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ORIGINAL: SrTelemaster150

ORIGINAL: blw
I think I'm going to end up with a couple on packages of the improved plastic ones that I won't be needing any more.
Kinda like the drawer full of perfectly functional glow plugs that I no longer have a need for.

Anyone want to trade some burned out glow plugs for good ones. I have a couple of dual plug Saito twins that I have to ''plug'' the extra hole W/a burned out (or drilled out) glow plug.
Now you tell me!! I threw away a few plugs lately from breaking in engines, failed ones, etc...

Meanwhile, I have been enjoying my FA82 tremendously on the U-Can-Do 46 with a 14x6 APC prop, 20/20/60 all synthetic fuel. I think the FA82 is the ultimate engine for the U-Can-Do 46. I think I will be saving my pennies to buy another for a warbird build for my son. He just recently turned 17 and he suddenly got some interest in RC planes. He hasn't gotten very distracted by girls yet.
Old 07-19-2013, 04:49 AM
  #25136  
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I discovered years ago, about 23 in fact, that break in plugs last every bit as long as new ones. I discovered that because I never
considered that a plug would be compromised during the break in process. My 1991 Enya .46 MKII still has its original Enya 3 in it.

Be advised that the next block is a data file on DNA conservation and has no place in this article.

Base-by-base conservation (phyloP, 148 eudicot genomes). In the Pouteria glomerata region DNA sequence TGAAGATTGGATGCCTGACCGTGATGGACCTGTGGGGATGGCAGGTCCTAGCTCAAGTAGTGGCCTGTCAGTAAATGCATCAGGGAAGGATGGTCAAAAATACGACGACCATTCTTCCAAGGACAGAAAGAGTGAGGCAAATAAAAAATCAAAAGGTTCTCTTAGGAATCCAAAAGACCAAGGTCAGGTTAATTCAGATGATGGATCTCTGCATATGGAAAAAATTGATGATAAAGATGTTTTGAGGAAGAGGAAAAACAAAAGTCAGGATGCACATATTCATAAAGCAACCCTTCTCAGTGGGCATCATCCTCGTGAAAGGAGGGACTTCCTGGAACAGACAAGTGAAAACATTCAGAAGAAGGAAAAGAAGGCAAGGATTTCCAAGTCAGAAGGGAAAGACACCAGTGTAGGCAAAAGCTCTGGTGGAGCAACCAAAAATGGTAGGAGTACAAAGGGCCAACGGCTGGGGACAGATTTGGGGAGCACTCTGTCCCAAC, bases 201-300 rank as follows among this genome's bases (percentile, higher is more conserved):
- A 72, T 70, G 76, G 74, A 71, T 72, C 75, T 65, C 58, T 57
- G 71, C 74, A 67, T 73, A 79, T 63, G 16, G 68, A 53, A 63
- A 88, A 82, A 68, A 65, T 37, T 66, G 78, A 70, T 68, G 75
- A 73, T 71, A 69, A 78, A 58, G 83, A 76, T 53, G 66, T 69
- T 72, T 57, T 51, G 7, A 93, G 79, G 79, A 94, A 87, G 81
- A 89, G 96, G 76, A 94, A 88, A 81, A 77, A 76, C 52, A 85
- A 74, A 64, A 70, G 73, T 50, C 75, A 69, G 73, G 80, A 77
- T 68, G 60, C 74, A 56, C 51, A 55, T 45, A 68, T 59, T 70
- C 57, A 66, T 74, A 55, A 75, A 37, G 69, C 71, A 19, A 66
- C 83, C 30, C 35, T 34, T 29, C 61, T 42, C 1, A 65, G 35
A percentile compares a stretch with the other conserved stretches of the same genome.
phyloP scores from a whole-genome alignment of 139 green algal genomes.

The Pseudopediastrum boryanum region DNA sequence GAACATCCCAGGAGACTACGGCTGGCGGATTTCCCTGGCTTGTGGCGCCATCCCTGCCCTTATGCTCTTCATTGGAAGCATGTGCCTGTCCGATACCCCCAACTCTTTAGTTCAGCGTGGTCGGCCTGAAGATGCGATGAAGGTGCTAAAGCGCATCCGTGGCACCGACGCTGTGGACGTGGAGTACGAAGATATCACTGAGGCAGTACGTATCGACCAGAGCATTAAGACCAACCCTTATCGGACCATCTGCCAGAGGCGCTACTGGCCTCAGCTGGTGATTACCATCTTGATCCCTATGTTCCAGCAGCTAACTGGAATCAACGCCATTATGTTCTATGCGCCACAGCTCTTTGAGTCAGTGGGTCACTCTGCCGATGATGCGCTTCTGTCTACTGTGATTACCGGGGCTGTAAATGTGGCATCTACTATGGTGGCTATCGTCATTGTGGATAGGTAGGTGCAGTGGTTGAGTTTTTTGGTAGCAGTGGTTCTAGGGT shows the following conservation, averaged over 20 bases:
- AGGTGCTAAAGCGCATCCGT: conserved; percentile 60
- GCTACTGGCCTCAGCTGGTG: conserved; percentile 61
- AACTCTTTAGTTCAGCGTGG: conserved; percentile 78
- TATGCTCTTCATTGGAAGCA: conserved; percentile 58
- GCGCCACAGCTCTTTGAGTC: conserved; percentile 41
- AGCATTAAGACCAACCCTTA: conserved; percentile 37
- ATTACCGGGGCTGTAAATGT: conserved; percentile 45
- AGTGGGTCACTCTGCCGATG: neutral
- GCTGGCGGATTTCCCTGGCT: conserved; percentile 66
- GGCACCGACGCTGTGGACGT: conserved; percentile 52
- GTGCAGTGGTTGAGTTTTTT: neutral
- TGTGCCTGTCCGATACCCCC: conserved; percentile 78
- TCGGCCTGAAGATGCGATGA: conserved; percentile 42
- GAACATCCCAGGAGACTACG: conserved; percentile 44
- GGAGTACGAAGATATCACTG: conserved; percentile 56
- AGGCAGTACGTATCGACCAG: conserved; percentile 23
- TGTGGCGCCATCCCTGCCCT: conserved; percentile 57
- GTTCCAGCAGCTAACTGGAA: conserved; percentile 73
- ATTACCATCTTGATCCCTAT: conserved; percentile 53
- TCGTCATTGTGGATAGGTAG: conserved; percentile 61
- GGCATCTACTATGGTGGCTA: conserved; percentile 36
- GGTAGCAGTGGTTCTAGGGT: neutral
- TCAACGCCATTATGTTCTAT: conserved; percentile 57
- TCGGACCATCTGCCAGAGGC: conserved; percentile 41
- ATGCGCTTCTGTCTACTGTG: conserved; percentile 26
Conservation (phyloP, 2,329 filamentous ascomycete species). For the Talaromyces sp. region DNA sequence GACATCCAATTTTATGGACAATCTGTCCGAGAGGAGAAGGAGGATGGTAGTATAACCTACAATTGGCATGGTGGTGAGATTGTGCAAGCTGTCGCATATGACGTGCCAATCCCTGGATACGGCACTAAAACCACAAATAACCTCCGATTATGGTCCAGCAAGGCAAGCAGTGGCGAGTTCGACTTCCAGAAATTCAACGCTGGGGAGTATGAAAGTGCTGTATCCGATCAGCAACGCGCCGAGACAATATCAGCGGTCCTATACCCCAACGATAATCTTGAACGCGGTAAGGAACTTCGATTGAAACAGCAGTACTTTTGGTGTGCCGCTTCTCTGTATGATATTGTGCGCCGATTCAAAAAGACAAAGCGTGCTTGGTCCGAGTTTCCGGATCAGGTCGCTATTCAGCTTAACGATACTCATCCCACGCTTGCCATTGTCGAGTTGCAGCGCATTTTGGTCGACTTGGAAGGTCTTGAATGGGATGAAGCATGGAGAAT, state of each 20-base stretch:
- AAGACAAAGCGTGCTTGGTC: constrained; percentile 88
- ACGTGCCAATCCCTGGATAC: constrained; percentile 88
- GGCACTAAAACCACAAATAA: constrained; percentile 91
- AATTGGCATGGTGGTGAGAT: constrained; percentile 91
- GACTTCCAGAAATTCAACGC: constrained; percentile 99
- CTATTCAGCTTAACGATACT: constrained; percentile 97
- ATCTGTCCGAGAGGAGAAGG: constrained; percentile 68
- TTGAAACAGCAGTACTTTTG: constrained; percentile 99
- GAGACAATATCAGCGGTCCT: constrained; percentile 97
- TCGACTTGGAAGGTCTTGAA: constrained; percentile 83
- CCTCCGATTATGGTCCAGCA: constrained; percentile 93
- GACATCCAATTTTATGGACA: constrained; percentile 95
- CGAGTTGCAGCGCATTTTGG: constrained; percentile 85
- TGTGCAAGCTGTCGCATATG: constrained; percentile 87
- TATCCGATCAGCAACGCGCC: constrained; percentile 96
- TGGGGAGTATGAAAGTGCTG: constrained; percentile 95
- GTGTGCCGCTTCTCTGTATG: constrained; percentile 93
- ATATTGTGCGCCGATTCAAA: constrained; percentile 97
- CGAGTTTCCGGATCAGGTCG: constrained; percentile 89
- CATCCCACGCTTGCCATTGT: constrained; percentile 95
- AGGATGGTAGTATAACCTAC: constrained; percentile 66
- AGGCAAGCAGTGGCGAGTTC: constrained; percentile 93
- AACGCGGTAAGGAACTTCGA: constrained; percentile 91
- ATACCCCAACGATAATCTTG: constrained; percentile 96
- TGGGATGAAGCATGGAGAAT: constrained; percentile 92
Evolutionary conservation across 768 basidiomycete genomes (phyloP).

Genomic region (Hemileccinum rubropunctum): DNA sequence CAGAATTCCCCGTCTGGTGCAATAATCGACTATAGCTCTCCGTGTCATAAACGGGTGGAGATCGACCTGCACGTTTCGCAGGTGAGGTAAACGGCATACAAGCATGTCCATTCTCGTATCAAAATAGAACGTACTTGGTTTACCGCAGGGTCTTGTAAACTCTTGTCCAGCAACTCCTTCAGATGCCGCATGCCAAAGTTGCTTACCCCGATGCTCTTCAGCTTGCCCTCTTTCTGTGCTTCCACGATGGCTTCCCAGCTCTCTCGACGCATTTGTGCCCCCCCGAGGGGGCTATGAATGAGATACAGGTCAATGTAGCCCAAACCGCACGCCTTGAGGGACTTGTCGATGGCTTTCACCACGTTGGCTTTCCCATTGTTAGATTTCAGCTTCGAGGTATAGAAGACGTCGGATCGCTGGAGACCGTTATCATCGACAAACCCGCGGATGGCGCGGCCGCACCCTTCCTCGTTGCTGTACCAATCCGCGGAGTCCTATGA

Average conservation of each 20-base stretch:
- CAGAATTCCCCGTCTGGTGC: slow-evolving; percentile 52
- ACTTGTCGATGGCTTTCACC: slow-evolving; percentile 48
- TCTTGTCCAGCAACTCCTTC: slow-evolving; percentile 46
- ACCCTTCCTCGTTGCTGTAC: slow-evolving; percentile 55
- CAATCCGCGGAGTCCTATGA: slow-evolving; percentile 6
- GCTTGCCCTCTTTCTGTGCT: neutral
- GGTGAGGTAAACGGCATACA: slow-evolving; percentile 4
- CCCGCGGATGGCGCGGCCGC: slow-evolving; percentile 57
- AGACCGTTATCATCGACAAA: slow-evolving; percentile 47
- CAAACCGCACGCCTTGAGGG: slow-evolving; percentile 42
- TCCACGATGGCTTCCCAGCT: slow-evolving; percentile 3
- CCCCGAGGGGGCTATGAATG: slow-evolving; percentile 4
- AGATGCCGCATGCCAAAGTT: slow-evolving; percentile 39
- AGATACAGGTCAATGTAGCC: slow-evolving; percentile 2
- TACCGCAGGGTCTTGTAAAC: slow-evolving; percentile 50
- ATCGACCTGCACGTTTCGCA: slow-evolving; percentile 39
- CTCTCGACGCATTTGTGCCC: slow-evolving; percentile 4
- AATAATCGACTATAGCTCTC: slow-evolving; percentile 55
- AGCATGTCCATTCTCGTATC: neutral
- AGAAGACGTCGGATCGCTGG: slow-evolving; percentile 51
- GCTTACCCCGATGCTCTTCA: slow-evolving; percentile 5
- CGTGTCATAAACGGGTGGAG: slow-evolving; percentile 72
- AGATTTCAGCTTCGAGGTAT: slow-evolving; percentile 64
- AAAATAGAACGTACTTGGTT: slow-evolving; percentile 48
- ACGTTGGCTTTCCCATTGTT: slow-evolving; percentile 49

Old 07-19-2013, 06:42 AM
  #25137  
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ORIGINAL: Hobbsy

I discovered years ago, about 23 in fact, that break in plugs last every bit as long as new ones. I discovered that because I never
considered that a plug would be compromised during the break in process. My 1991 Enya .46 MKII still has its original Enya 3 in it.
Well, maybe I am doing something wrong then, or using wimpy plugs.

I know one of my engines is bad on plugs and blows them (from heating too much). I am about to send that engine to the manufacturer to have a look at it. It is not a Saito, but still a good reputable company that stands behind their work, unlike some of the other engines I recently bought that are throw-aways. I bought that engine used and "fixed" it, but apparently not enough.